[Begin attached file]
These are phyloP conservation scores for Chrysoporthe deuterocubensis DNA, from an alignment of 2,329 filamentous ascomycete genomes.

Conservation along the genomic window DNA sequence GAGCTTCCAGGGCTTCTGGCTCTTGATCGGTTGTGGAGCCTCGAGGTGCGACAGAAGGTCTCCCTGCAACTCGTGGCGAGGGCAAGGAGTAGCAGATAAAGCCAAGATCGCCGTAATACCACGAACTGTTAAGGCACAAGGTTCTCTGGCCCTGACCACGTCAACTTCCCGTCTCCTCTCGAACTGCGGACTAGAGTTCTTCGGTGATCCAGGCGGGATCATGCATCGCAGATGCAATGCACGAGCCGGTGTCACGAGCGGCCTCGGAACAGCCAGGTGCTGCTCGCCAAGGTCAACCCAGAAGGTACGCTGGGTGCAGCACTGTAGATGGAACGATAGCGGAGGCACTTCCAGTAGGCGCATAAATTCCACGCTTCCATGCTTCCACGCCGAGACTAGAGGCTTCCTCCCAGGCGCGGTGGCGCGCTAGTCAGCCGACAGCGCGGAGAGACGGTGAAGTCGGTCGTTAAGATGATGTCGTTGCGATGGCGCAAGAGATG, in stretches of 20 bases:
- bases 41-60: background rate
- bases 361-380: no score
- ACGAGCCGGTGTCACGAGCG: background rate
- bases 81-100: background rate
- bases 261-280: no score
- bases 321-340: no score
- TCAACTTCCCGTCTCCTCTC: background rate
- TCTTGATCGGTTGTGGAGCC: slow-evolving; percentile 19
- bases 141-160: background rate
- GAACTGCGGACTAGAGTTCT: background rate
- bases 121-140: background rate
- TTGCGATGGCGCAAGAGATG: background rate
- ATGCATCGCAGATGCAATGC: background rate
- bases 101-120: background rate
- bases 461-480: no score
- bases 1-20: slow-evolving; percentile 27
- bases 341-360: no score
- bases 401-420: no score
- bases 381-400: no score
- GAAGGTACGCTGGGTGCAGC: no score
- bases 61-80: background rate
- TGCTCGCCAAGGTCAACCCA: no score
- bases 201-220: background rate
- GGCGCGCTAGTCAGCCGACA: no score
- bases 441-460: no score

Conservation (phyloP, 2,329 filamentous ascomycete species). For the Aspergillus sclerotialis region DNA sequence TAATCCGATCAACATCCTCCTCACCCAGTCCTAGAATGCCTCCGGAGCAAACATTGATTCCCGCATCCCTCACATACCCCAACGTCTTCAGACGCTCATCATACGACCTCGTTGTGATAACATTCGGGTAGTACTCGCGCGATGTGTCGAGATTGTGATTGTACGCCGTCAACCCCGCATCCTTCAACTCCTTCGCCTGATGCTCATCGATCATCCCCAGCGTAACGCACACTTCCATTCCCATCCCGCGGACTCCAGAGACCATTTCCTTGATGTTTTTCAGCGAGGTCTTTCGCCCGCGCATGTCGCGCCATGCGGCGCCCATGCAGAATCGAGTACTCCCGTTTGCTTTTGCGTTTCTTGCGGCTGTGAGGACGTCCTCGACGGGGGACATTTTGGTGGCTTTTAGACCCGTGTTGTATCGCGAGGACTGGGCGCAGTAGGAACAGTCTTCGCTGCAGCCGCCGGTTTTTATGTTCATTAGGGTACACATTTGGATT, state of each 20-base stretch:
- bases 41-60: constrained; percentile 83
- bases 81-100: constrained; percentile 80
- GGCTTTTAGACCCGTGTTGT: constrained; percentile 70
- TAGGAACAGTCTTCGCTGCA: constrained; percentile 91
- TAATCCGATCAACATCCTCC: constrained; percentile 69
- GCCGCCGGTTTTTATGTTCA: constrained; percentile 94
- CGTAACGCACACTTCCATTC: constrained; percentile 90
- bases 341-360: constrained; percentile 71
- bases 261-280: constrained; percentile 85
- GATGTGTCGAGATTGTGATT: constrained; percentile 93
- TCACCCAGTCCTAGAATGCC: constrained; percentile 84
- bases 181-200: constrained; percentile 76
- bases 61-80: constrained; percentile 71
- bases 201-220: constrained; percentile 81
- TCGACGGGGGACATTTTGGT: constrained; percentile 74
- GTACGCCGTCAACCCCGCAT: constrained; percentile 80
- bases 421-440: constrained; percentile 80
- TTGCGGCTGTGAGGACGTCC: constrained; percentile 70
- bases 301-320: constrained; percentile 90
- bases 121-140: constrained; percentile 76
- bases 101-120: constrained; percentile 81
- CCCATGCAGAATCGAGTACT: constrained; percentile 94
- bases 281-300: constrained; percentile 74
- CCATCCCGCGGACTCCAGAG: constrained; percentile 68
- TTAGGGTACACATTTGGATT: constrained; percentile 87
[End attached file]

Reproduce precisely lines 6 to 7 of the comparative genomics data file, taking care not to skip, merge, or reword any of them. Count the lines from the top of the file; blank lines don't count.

- bases 81-100: background rate
- bases 261-280: no score